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An NCTE Conference Recap

Calling all English Language Arts teachers:  It’s worth the time to prepare lesson plans and save up to attend the annual NCTE (National Council of Teachers of English) Annual Convention. The benefits of attending far exceed the cost.

Photo by Gerardo Del Valle from

The keynote speaker for the 2022 conference in Anaheim, CA was poet and author Javier Zamora. His memoir, Solito, tells the unforgettable story of his harrowing migration from El Salvador to the United States at the age of nine. On stage at the conference, his humble presence was riveting as he described his twenty-year emotional journey from the initial migration experience to being able to actually speak aloud about it. Unaccompanied, his debut poetry collection, explores the effects of the war that propelled his journey and its impact on his family. Zamora has been a Stenger Fellow at Stanford and a Radcliffe Fellow at Harvard. Teachers, it is worth the time and effort to attend the conference and hear speakers of this caliber challenge us on such huge and timely topics as immigration and the struggles of immigrants.

Idina Menzel and Cara Mentzel at NCTE22. Photo taken by CRWP Teacher Consultant Emily Solomon.

Attendees also participated in a candlelit opening to symbolize the conference theme, “Pursuing the Light” while Idina Menzel (Elsa’s voice in Frozen) sang one of her songs from the stage play, Rent. Menzel has written a children’s book titled Loud Mouse, with her sister, Cara Mentzel. It’s a story about letting your voice be heard—something we can all espouse. 

Not only are the inspiring main session speakers well worth the time spent to hear them, but the multitude of break-out sessions include every level of teaching, from pre-K to college, and every imaginable topic within the sphere of Language Arts education. For example, I gained access to a semester-long writing unit for my creative writing elective and single-sentence prompts appropriate for journaling such as “Define ‘joy’ without using the word, ‘happy.’” Another takeaway for my middle school class focused on writing a thank-you note to a teacher.  How many worthwhile mini-lessons for middle schoolers can be incorporated into this project? I can count at least three. 

Prior to attending this year’s conference, my agenda was to attend as many poetry sessions as possible. Creative ideas I gleaned include writing odes to favorite foods, creating Black-Out poetry, and writing emotion poems. “Wellness” poem writing was a concept I hadn’t considered previously, but the need for the space for students to create in this genre is extensive.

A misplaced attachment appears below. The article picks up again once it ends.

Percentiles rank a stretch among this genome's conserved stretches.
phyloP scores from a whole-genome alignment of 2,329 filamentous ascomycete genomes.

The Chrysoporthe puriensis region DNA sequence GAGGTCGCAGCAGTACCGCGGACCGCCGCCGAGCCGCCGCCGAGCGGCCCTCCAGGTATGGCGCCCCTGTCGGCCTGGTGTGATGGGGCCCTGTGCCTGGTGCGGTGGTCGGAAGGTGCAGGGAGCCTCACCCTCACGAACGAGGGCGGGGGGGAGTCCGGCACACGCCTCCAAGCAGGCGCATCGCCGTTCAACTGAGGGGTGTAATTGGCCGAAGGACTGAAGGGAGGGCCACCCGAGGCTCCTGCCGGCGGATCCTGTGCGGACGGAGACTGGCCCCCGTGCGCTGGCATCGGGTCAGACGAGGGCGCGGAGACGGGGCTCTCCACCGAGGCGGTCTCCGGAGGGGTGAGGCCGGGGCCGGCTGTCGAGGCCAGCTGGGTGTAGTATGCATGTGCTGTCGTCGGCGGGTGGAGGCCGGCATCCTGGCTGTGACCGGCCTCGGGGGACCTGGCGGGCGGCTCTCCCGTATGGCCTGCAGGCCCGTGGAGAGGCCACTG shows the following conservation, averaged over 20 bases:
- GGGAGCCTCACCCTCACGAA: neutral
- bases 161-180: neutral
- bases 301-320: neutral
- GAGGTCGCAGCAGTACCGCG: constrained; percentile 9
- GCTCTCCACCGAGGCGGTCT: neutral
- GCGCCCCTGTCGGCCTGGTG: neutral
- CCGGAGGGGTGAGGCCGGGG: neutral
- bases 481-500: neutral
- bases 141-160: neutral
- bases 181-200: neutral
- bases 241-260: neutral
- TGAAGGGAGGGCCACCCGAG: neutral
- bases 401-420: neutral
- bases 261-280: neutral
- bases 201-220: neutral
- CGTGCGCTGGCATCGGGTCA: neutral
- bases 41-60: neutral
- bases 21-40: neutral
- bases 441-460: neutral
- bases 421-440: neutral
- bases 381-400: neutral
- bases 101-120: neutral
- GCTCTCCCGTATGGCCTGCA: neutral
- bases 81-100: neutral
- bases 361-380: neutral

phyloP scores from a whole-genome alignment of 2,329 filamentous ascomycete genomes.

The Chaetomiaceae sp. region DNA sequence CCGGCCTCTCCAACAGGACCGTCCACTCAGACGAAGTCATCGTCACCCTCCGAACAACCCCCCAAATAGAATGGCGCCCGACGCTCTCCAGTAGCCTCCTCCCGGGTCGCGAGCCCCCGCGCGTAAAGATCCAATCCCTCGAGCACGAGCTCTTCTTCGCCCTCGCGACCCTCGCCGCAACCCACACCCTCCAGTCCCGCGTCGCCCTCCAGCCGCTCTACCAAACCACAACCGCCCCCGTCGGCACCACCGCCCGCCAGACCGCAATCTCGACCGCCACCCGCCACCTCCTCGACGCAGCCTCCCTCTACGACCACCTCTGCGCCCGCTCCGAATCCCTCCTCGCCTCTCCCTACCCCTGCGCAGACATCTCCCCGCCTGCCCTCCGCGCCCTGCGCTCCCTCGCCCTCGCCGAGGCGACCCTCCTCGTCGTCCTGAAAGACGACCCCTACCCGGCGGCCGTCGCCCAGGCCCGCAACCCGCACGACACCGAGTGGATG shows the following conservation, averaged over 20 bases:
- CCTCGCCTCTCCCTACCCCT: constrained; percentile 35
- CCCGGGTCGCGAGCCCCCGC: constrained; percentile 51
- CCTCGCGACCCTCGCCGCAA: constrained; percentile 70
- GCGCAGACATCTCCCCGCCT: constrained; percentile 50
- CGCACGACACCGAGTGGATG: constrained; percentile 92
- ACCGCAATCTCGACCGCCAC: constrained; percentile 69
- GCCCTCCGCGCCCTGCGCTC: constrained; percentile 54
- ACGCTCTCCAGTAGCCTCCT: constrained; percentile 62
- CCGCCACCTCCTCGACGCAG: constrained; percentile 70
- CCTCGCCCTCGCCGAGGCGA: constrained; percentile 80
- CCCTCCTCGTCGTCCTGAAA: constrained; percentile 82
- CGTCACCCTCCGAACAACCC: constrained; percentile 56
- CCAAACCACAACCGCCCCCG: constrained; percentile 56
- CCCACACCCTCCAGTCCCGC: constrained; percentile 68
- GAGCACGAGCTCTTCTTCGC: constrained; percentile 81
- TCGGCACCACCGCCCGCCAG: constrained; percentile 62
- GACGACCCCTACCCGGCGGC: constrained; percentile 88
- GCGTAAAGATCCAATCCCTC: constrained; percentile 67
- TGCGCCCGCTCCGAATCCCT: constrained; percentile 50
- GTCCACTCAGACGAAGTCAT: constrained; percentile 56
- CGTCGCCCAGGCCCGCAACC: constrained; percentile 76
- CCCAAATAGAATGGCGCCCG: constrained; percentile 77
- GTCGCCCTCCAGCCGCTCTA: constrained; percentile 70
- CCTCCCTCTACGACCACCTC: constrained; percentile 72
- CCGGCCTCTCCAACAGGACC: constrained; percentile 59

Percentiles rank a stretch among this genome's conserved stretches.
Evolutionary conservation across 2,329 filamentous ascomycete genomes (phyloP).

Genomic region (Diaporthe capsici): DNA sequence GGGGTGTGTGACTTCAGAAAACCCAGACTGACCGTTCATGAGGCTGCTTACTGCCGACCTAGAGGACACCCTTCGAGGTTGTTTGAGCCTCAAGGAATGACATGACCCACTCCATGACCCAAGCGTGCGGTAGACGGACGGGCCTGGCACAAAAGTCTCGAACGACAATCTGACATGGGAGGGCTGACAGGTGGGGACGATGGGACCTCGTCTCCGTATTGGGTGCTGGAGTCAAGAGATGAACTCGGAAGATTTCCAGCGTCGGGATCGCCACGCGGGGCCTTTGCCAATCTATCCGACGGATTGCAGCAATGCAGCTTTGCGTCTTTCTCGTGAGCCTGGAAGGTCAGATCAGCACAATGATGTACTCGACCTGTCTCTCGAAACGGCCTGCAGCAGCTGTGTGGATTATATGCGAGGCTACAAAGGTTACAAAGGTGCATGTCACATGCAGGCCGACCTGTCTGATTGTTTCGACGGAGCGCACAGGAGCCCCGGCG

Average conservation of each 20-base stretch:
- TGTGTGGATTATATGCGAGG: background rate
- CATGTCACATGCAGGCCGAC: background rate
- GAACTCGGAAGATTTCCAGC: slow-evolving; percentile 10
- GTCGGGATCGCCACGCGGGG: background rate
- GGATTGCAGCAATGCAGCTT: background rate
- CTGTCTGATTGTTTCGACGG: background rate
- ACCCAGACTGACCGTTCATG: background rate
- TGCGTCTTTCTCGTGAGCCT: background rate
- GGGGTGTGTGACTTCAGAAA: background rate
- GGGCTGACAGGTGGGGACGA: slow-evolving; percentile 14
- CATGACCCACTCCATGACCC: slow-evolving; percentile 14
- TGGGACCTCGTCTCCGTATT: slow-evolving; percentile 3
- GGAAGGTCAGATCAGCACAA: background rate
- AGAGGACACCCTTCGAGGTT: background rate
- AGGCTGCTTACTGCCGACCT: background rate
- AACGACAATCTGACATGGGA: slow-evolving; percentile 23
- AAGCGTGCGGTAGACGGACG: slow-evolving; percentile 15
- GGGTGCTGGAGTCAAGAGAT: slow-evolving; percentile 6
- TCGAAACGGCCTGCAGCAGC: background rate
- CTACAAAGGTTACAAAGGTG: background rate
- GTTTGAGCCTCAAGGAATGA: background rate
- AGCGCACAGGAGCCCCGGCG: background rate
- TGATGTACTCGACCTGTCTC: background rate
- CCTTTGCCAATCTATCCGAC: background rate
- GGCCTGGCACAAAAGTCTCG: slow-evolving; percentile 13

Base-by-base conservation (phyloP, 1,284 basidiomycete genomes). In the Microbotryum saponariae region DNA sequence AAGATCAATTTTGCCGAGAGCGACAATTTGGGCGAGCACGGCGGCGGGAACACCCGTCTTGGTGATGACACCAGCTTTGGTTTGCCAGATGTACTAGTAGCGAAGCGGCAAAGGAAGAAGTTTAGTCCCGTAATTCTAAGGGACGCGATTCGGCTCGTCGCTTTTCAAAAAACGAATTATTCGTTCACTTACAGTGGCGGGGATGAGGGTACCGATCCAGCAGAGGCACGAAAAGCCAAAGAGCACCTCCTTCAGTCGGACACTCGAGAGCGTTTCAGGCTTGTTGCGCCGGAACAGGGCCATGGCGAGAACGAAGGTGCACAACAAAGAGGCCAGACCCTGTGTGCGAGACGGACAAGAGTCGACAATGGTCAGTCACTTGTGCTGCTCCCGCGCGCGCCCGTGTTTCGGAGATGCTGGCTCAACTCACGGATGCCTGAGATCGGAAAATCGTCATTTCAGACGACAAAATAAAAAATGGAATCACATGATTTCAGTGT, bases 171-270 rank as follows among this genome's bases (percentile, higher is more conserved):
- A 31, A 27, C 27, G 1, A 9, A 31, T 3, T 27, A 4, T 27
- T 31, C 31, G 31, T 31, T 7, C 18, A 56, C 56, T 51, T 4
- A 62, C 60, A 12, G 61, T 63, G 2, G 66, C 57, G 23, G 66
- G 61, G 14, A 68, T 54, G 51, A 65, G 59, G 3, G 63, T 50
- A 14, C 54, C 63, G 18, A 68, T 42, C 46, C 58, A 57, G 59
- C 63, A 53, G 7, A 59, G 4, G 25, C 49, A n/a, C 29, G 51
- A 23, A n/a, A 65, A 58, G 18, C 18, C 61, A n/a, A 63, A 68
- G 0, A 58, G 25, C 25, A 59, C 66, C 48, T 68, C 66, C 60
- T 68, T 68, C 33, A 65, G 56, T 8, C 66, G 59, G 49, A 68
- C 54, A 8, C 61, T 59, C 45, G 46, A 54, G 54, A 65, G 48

Another reason for attending the 2023 NCTE Conference is to visit the Exhibit Hall, where many book publishers and language arts vendors provide specific author book signing times and the opportunity to obtain free books for your classroom libraries. I visited Penguin Random House, Scholastic, and Norton Publishing booths, as well as smaller, independent publishers including Gareth Hinds, Selected Readings Editions, LLC, Ember (Nic Stone’s publisher), and Finding Forward Books. Genres of free texts I chose included narrative nonfiction, sports, poetry, and a copy of selected readings of a translation of Don Quixote. I also purchased a copy of Solito by Javier Samora and Dear Martin by Nic Stone, who was, by the way, an excellent and powerful, additional general session speaker. 

Teachers: not only are the main speakers, the vendors’ exhibits, and the breakout sessions worthwhile, but the time spent away from the classroom in a positive, uplifting atmosphere with like-minded professionals is invaluable. A group of us went together to rent an Airbnb, and our conversation and laughter in the evenings was relaxing and healing. We usually fixed what we wanted to eat at the Airbnb and walked to the conference site together. The rental was a great idea that saved each of us a considerable amount of money, and getting to know our co-laborers from a different perspective, as well as carving out individual downtime made the conference a refreshing experience. However, if you prefer the hotel experience without the snack prep, there are always hotels with a conference discount close to the conference site.

I really encourage you to attend the 2023 Annual Convention.  The dates have always been Thursday through Saturday, the week before Thanksgiving break. Next year, the NCTE convention will be in Columbus, Ohio, so the travel costs will be within your budget. What you will gain from the experience will enhance your teaching, encourage your spirit, and help you reconnect with the passion that first brought you to our profession.


Deborah Meister is a high school language arts teacher at Fellowship Baptist Academy in Carson City, MI, and a Teacher Consultant at the Chippewa River Writing Project. She co-directed the CRWP Middle School Writing and Technology Camp for three summers at Central Michigan University with author Jeremy Hyler. She has presented on various writing topics with Dr. Liz Brockman, Kathy Kurtze and Janet Neyer at the NWP Midwest Conference, and the National Council of Teachers of English Conference. Her work has also been published in the Language Arts Journal of Michigan.

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Rekindling the Joy of Reading: A New CRWP Tradition

Though we are entering the third year of a pandemic, this is our second year of what we have developed as an annual tradition at the Chippewa River Writing Project (CRWP). In 2020 and 2021, members of our site filled out a Google Form giving a book type selection and their address. I randomly matched them up and the participants mailed each other books we loved or thought our random recipient would love in our $35 budget. Participants were also given the chance to share their book with the other members of the book exchange to help continue to expand our reading lists. You will find the list of 2021 and 2020 at the end of this blog, and you can read about last year’s book exchange here.

Continue reading